This release reproduces a famous 1975 concert that has been only intermittently available, and never on CD in an authorized version. Even with plenty of hiss, and a London audience that coughs brutally through the key transition between the third and fourth movements of the Piano Sonata No. 29 in B flat major, Op. 106 ("Hammerklavier"), the depth and power of these performances show through. It is said that Richter, when he made his Moscow debut, played for a sparse crowd at the beginning, but that those in attendance rushed out at intermission to get their friends, and by the end the house was full. This performance has that quality. Everywhere, Richter seems to strike a balance between structural insight and virtuosity, or, perhaps better, to understand that balance as it exists in Beethoven's music. The opening Piano Sonata in C major, Op. 2/3, is the highlight of the whole album; it seethes with Beethoven's youthful energy, and Richter is unerring in applying explosive attacks at just the right time. Hardly less impressive is that vast "Hammerklavier," where Richter is one of the few who did not fudge some part of the finale, and who gives the opening two movements their proper weight to balance the giant slow movement and finale. There is in Richter's playing an uncanny combination of making the listener wonder what is coming next, yet never losing control of the whole. A rightly renowned recording that belongs in any serious Beethoven collection.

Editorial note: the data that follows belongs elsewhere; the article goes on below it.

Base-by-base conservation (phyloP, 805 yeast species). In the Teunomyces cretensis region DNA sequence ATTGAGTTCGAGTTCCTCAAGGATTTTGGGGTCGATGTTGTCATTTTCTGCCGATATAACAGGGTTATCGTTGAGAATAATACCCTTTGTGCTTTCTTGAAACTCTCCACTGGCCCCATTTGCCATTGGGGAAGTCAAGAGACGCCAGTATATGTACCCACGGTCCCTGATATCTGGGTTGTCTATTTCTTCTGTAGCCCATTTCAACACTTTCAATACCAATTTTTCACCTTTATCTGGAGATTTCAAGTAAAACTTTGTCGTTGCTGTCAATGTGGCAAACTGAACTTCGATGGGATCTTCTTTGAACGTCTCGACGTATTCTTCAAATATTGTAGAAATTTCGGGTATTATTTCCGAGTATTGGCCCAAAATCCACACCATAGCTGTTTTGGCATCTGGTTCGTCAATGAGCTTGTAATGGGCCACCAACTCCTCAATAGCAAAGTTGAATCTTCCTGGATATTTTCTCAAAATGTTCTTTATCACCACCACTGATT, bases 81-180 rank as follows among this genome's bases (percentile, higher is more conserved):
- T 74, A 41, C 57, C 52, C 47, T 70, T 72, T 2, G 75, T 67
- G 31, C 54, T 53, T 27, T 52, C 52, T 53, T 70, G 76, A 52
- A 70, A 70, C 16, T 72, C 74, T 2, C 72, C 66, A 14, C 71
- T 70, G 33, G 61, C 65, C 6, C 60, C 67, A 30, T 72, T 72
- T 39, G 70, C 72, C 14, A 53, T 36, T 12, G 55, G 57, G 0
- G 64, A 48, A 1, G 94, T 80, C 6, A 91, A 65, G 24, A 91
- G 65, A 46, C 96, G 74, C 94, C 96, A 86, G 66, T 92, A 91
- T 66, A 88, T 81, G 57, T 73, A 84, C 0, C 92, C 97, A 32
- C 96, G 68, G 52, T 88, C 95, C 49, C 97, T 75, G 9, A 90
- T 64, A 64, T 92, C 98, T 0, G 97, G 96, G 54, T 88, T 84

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AllMusic Review by James Manheim
|Piano Sonata No. 3 in C major, Op. 2/3|
|Piano Sonata No. 29 in B flat major, Op. 106 "Hammerklavier"|